X Caddis tied by Barry Ord Clarke

X Caddis pattern

This next fly in the course is the X Caddis pattern. This is a no hackle dry fly that floats extremely well because of the natural buoyancy of the deer hair and Antron tail.

I can´t recommend the X-caddis enough. No grayling or trout fisherman should be without this pattern in their fly box. The original from John Juraceks and Craig Mathews was intended as a hatching caddis fly that is skating across the surface trying to escape from the nymphal skin that is trailing behind it, before it flies to freedom.  This pattern has taken fish for me all over the globe, in all kinds of conditions and not only during caddis hatches but also under extremely selective feeding during mayfly hatches and midge fly fishing. The high flared deer hair wing and head, position the low profile no hackle body, so perfectly in the surface film that grayling just can´t resist it.  I have had most success with this pattern in the smaller hook sizes from # 16-18. When tying these smaller sizes I prefer to use the finer hair from the roe deer mask.  This hair is nicely marked and extremely fine even for the smallest patterns, and only flares to 45 degrees unlike the more buoyant body hair that will flare to 90 degrees.  Although you can tie the X-caddis pattern in various body colours I have found the one shown here the most effective.

X Caddis pattern recipe

How to tie X Caddis

X Caddis step1


Make sure that when you secure your hook in the vice that the hook shank is horizontal. Cover the hook shank with a layer of tying thread.

X Caddis step2


Cut a very small piece of cream coloured crimped polypropylene yarn or Z-Lon (material from John Betts) Tie this in where the hook bend begins as shown. You dont need much, this is going to represent the nymph skin trailing behind the hatching caddis. It should be about half the hook shaft length.

X Caddis step 3


Wind your tying thread back to the tail base. Spin a thin dubbing string onto the tying thread and wind tightly forward.

X Caddis step 4


Wind the dubbing forward so that you get a slightly increasing body thickness as you approach the hook eye. Leave 2-3 mm behind the hook eye so you have room for the wing and head. Make a whip finish, but dont remove the tying thread.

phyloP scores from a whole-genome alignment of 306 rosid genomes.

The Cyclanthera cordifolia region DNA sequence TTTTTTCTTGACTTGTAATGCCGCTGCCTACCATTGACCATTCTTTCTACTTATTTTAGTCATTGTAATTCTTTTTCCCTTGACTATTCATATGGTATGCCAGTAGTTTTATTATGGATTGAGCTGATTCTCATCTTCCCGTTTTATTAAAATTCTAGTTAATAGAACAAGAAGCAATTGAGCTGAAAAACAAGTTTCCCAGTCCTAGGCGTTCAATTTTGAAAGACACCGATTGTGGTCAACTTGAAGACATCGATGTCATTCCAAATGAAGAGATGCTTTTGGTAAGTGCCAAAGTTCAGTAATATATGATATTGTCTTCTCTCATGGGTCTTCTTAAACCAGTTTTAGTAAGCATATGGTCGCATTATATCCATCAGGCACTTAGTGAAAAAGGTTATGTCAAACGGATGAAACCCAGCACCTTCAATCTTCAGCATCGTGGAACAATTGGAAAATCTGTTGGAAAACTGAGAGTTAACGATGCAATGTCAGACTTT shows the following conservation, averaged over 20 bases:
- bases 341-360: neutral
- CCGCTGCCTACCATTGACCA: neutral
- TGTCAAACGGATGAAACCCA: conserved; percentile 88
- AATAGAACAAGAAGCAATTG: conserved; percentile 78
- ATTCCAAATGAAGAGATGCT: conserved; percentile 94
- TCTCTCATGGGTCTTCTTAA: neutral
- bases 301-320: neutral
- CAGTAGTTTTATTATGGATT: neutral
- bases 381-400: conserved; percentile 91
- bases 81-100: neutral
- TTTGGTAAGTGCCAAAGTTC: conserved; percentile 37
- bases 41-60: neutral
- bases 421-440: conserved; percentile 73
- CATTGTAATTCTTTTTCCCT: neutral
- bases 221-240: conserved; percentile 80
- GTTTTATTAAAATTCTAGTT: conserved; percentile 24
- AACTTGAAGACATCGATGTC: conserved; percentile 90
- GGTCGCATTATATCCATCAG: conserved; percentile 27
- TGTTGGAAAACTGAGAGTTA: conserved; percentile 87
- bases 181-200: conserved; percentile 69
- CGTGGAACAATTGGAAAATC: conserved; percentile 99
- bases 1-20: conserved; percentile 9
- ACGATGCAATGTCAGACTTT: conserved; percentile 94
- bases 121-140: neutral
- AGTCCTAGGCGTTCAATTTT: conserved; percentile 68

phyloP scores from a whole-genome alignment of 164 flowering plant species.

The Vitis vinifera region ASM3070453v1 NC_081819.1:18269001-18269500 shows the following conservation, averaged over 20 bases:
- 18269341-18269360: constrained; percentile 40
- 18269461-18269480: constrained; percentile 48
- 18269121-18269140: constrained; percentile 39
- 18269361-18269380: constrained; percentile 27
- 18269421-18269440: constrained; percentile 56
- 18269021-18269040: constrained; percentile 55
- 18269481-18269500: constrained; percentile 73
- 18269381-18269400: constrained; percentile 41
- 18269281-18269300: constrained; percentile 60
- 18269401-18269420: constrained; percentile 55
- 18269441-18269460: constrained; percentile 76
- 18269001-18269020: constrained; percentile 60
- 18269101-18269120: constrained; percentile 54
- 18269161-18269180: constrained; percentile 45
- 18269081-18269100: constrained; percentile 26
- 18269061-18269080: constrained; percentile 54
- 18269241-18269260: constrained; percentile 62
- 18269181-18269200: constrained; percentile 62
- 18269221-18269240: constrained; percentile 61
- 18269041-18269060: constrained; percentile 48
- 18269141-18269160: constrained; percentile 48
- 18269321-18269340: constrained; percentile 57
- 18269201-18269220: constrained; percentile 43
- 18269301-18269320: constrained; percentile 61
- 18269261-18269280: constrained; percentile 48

X Caddis step5


Cut a small bunch with fine deer hair and even the points in a hair stacker if you have one. If you dont have a hair stacker try and get the points of the hair as even as possible. Holding the hair measure the wing by holding the hair on top of the hook shank. The wing should be a fraction longer than the body.

X Caddis step6


While still holding the deer hair make two loose turns of tying thread around the wing and hook shank, still holding the deer hair, then tighten by pulling down. Make 5 or 6 tight turns of tying thread as shown.

X Caddis pattern


With a pair of sharp scissors cut off the excess deer hair over the hook eye with one neat cut as shown. Make a couple of whip finishes and your X caddis is ready. You can also put a tiny drop of varnish just on the whippings


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12 thoughts on “X Caddis pattern

    1. The deer hair used should be the same as you use for comparadun’s, hair that fairs only to 45 degrees. If you use longer hair from the winter coat it will flair to 90 degrees when pressure is applied to the tying thread. I personally use hair from a European roe deer mask. The mask contains a huge amount of material that differs in colour length and markings well worth trying to get hold of one if you can!

    1. Hei,
      først takk for BRA lesing på bloggen din!

      jeg plages litt med å få hårvingen til å se fin ut. Tar du et par løse tørn rundt selve vingen FØR du legger den ned på krokskaftet og strammet med et par turn?

    1. Hi Steve, it depends! If you wish to fish it high and dry it should flare a little out to the sides to support the fly on the surface. But if you wish to fish it as a emerger, which I personally think is best, the wing should be high, so the body of the fly is partially submerged.